There’s one trajectory I am certain I want to reject: the anti-woke crusader. As much as myself and many others have struggled profoundly under the banner of social justice with very little to show for it, I do not want to build a career or even a hobby around this one issue, and I don’t think it’s advisable for anyone to do so. It would be so easy to turn that hostile, paranoid SJW energy back on itself: to point fingers, to rant about the harm, to obsess over how horrible everything was and how it’s about to get so much worse. In other words, to learn absolutely nothing from my experience, to change absolutely nothing about how I behave in the world, and to simply choose a different target. No thanks! While I find it important and worthwhile to speak about how dysfunctional this subculture is, there are other threats to free speech, democracy and working class people. Let’s find that plot, shall we?
There’s a short phrase that’s currently running laps in my head: reject cynicism! It’s silly, it’s boring, it’s incredibly useless! If you find yourself thinking that getting involved in politics is pointless, that nothing will ever change and it’s futile to try, take note. Because that, my friends, is a truly conservative outlook, whether it’s being championed by afropessimism or Fox News.
One technique is to use cynicism as a jumping off point. Has nothing really ever changed? Pick out a history book, download a podcast on the big philosophical questions, watch that documentary on that obscure political theorist. Replace boredom with curiosity. It is WAY more fun.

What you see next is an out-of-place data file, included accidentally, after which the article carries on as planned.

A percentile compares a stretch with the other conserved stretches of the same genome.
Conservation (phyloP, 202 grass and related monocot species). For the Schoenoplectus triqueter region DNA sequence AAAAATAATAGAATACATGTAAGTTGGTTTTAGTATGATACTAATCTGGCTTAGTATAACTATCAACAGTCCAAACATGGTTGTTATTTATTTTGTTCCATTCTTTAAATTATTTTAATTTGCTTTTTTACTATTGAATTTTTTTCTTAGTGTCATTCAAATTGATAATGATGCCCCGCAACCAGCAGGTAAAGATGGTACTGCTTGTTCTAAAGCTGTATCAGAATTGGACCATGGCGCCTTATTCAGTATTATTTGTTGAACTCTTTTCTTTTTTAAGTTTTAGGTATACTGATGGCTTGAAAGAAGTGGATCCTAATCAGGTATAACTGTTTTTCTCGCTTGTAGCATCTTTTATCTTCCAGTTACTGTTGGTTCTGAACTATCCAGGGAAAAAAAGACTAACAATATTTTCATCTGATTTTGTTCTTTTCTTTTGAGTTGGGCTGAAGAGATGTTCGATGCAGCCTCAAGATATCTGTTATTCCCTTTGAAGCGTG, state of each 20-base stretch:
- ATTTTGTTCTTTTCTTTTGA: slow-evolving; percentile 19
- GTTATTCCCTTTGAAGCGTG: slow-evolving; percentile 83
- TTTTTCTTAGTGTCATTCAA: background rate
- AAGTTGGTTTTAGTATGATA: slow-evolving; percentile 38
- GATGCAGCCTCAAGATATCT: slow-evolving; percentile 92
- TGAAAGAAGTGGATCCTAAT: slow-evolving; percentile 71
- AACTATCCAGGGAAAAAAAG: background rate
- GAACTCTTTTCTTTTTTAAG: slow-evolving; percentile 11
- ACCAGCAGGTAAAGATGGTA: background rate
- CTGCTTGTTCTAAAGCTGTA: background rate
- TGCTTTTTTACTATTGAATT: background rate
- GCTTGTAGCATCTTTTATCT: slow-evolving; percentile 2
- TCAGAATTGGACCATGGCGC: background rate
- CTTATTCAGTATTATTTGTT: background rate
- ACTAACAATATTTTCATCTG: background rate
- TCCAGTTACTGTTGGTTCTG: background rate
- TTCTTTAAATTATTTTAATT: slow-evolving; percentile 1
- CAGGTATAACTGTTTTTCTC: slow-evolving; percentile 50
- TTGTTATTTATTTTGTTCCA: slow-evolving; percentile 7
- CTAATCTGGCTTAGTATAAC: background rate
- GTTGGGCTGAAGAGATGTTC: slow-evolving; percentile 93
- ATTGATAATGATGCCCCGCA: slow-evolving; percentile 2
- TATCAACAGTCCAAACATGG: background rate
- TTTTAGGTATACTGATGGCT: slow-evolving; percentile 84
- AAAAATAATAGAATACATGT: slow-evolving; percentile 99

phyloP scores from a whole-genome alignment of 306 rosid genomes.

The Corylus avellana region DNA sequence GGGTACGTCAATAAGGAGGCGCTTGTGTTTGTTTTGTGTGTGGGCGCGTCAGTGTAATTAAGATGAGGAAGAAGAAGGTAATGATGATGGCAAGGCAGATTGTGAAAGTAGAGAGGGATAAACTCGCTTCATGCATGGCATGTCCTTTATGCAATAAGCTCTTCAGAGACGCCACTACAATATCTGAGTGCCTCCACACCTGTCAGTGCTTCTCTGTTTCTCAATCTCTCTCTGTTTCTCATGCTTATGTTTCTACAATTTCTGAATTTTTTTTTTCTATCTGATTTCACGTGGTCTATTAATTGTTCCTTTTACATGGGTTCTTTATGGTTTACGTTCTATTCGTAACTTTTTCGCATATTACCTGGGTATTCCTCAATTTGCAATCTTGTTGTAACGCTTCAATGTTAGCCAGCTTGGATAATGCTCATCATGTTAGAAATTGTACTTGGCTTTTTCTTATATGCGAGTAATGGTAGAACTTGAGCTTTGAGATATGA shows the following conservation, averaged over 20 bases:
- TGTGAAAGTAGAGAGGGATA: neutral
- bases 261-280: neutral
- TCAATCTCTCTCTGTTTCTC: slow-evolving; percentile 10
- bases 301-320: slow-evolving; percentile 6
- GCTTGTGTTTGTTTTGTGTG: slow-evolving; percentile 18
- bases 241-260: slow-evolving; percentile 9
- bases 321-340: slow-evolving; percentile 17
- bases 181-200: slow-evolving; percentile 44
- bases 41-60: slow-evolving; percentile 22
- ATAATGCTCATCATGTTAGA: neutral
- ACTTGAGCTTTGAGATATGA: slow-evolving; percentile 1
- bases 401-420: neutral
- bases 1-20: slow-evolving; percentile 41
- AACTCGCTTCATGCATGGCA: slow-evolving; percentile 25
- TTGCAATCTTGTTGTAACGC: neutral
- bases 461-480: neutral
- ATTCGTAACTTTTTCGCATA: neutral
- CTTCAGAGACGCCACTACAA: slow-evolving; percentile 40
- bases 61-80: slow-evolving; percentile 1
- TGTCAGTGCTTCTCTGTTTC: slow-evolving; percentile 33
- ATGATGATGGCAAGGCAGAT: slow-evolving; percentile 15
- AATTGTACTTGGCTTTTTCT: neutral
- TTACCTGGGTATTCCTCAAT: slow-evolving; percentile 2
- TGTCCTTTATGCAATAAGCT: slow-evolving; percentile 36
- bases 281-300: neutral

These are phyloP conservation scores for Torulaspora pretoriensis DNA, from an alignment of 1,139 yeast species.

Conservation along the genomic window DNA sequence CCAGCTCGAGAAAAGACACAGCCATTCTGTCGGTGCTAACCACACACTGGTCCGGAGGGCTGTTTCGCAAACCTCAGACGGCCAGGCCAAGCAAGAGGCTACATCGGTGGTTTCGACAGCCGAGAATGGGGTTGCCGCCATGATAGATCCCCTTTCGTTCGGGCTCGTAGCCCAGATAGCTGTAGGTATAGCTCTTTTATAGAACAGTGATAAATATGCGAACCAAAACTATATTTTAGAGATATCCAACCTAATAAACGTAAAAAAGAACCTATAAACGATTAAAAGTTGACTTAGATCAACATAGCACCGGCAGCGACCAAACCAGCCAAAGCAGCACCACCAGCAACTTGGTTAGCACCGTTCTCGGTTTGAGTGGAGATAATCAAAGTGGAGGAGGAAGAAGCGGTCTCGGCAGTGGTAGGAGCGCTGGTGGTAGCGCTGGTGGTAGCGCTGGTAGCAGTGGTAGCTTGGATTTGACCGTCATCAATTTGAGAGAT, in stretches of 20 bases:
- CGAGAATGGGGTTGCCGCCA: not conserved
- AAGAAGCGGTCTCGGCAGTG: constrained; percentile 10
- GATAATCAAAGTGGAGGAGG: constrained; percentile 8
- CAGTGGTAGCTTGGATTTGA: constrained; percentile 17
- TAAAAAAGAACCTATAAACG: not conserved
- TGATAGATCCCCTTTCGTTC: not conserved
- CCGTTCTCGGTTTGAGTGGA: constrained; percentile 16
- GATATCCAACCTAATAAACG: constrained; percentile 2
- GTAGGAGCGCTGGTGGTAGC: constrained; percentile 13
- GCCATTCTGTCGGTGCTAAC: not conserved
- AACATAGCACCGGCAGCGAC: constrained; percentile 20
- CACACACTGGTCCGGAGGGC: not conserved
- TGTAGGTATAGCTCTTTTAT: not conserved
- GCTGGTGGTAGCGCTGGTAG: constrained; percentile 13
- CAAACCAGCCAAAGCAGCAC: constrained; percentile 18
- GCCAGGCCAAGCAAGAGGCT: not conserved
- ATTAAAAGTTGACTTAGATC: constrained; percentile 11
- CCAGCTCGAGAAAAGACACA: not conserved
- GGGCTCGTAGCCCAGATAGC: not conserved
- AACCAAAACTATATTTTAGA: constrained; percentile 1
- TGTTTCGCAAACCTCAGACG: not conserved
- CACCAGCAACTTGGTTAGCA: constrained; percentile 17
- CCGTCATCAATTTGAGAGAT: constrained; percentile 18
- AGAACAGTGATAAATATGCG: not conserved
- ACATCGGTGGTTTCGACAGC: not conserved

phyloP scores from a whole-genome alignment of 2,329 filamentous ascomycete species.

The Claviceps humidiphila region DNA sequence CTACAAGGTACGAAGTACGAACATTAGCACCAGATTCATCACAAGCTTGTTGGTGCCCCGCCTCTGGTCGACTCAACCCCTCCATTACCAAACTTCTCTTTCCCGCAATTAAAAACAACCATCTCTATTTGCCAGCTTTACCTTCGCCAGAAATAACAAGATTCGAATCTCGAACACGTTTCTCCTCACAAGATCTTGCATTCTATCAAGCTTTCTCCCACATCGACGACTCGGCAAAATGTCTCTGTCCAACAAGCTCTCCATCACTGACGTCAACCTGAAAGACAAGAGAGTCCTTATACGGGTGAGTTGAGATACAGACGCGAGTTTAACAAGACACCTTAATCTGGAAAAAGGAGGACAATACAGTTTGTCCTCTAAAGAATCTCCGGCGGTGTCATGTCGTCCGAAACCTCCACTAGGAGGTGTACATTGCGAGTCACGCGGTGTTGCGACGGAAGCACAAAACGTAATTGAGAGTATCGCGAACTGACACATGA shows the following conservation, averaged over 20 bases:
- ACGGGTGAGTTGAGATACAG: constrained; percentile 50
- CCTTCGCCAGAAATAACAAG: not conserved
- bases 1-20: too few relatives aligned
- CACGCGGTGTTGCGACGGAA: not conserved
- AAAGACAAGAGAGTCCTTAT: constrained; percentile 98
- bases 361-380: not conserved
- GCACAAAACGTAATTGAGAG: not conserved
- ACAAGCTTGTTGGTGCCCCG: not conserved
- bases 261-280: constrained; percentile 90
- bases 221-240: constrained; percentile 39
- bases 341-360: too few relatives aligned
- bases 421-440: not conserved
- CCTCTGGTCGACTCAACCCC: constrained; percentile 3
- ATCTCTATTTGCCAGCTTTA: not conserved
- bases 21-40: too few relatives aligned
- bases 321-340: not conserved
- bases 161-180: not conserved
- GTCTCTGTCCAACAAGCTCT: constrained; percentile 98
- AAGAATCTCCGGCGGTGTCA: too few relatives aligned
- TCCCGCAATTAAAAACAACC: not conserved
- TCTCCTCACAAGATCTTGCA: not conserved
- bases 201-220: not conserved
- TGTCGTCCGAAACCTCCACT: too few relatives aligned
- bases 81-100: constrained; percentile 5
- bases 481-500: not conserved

Hope, Baby, Hope!
When I was 20, I got my first tattoo: a butterfly with an aviator cap, surfing on a leaf. It’s from 1982’s The Last Unicorn, also known as the best movie of all time, and my parents separately said the exact same thing when they saw it: “it’s bigger than I thought it would be.” This butterfly is a character that speaks in rhyme and riddles, poking fun at the somber magician. But he also gives the young man the information he needs. I remember exactly why I got this tattoo: to remind my older self to 1) not take myself too seriously and 2) remain stubbornly idealistic, no matter what. After many years of scoffing at 20 year old Kier, I’ve decided to accept her advice.
What do we have if we don’t have hope? It is the fuel that makes everything worthwhile run. Since I decided to seek out hope, I’ve started seeing it everywhere. Two coffeeshops in my area recently unionized. My winter vegetable garden is sprouting. Tiktokers have built a coalition with Amazon workers. My crush liked the salad I made. A whole bunch of Americans are getting their student debt reduced. It’s going to rain tomorrow. Salman Rushdie is alive. I have bunnies!
Life is chaos, but cupcakes exist. There’s a person who’s absolutely thrilled you’ve read this far. Keep going.
Kier Here finally cracked and joined social media! You can find me on Instagram, Twitter, and in various gardens, libraries and living rooms sprinkled around the Salish Sea.
Thanks for reading Kier Here! Subscribe for free to receive new posts and support my work.
You've really got a very clear-thinking head on your shoulders, having come out the other side, and to have that kind of clarity for a vision of your own happiness, health, self-worth and effectiveness in the world is impressive. In your newfound optimism, I wholeheartedly agree about your admonition of the role of "Anti-woke crusader"—that road is equally false, and it has consumed some good minds who have been corrupted by what began as a legitimate rebellion against the accepted narrative of the "Religious Left", as I have now taken to thinking about them.
And I'm glad that you now get to write your book. Everything I read so far (I linked from a mention by Andrew Sullivan) is very well written and I wish you success with it. All the best.
This series is brilliant writing!
As the classic film said: "Peace be da journey".